Ubuntu 12.10: The Controversies Continue

The latest version of Ubuntu is showing the first signs of conflicting design goals.
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For better or worse, Ubuntu has become impossible to review in the same way as other distributions. The upcoming 12.10 release makes that clearer than ever.

With most releases of most distributions, a review consists of picking out features likely to interest average users, organizing them by similarities, and then trying to detect any development trends.

However, that is no longer possible for Ubuntu. The distribution has become so popular and its decision makers so ambitious, both to innovate and to monetize development, that the process is closely scrutinized from the beginning of each six month release cycle to its end.

Watching Ubuntu has become a hobby for thousands of people in the free software community -- a hobby that sometimes resembles a circus and sometimes a lynch mob. For some, Ubuntu and its commercial arm can do no wrong; for others, it can do no right.

Under these conditions, focusing only on features no longer seems useful. If nothing else, the usual approach leaves some of the stories that emerged in the release process unfinished. Instead, it seems more accurate to sometimes refer to the release process and Ubuntu's history as much as the software.

This approach seems especially suitable for Ubuntu 12.10. Code named Quantal Quetzal, the 12.10 release has a few new features. But as the code name "Quantal" suggests, it also shows signs of conflicting -- even mutually exclusive – imperatives. These imperatives are only understandable in terms of the release's controversies and trends that have influenced other releases as much as this one.

The Controversies

Like previous Ubuntu releases, the 12.10 release cycle has its own share of controversies.

To start with, the 12.10 development cycle sees the addition of a donation page to the download process. Ubuntu is far from the first project to include such a page, but the page is hard-sell -- the ability to opt out is invisible until you scroll down the page.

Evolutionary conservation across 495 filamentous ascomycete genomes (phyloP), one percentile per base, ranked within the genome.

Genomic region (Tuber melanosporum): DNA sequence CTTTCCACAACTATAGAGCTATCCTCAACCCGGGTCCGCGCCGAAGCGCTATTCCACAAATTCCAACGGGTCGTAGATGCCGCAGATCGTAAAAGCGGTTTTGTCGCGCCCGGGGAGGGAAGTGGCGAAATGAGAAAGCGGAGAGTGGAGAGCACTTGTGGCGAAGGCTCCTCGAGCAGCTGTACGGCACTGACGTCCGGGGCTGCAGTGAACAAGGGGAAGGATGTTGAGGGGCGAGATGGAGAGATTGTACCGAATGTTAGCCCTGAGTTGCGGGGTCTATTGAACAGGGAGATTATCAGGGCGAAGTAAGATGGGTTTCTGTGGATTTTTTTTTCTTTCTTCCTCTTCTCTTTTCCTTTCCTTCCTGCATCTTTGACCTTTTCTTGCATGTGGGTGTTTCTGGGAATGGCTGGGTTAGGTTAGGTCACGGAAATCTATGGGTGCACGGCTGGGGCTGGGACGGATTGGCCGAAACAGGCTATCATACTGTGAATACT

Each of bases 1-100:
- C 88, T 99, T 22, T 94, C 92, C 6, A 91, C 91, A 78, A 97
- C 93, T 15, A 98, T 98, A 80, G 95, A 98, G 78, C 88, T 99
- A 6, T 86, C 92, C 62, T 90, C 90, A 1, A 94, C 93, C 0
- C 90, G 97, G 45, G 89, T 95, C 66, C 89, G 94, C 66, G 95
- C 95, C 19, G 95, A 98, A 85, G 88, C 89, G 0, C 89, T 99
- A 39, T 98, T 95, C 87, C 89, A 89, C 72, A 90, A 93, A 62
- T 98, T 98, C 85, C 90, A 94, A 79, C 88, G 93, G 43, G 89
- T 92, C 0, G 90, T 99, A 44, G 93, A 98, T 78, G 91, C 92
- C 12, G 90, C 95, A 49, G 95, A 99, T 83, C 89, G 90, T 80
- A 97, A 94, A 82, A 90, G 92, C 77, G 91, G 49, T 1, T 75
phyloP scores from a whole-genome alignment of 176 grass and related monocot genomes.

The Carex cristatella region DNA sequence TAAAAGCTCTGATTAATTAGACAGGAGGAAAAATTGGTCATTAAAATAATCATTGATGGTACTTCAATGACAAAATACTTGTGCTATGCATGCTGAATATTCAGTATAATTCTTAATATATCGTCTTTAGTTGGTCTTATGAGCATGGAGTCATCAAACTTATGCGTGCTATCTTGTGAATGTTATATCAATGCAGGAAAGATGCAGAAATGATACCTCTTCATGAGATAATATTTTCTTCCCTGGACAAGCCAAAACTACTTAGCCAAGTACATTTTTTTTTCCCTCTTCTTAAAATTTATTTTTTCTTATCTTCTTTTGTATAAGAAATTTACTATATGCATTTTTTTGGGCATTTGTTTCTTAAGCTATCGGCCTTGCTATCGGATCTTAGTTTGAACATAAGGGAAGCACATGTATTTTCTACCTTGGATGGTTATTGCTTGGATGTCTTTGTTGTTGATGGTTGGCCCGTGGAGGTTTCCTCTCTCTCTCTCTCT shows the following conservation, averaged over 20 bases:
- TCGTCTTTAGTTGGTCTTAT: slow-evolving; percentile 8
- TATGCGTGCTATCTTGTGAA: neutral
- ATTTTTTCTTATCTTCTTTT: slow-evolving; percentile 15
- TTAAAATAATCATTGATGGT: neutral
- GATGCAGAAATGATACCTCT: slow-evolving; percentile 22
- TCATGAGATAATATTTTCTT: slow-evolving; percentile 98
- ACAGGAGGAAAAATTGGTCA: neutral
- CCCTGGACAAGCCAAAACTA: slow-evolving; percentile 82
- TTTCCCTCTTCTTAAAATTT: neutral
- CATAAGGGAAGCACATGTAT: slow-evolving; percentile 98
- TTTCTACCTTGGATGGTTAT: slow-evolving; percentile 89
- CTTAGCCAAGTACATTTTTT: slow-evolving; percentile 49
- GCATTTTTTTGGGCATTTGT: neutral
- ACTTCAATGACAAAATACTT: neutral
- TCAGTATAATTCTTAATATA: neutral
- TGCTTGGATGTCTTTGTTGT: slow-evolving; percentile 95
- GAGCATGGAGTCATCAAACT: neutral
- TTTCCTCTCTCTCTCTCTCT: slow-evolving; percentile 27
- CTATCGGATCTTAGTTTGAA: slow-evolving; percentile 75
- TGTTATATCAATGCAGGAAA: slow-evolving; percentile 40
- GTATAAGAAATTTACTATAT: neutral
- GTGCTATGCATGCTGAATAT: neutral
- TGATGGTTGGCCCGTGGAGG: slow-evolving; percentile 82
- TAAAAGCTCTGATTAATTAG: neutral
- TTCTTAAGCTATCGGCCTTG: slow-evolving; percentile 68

If you do opt out, the screen briefly displays "Nothing. Use Ubuntu for free" which sounds suspiciously close to what used to be called guilt-tripping when I was growing up.

It's the sort of tactic that is unlikely to sit well with many community members -- possibly even with those who might otherwise consider donating.

Even more importantly, although one donation category is "Tip to Canonical -- they make it happen," the page does not make clear whether donations in most of the other categories go to the community or to Canonical -- or if such a distinction can even be made.

Those who are willing to donate to the community may not care to assist a commercial company, especially one that some feel has overridden the community far too often in the last few years. Even those kindly disposed to Canonical may feel that a business should not expect financial help from engineers.

However, the greatest controversy associated with the 12.10 release is the addition of results from Amazon on the main screen of the dash.

Put into a separate lens and showing results only from Ubuntu services, this addition would probably have passed mostly unremarked, just as a similar feature for the Music lens did in the previous release. However, the privacy issues and the general irrelevance of Amazon results when you are looking for an application makes this misguided affiliate program the subject of endless criticism.


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Tags: open source, Linux, Ubuntu


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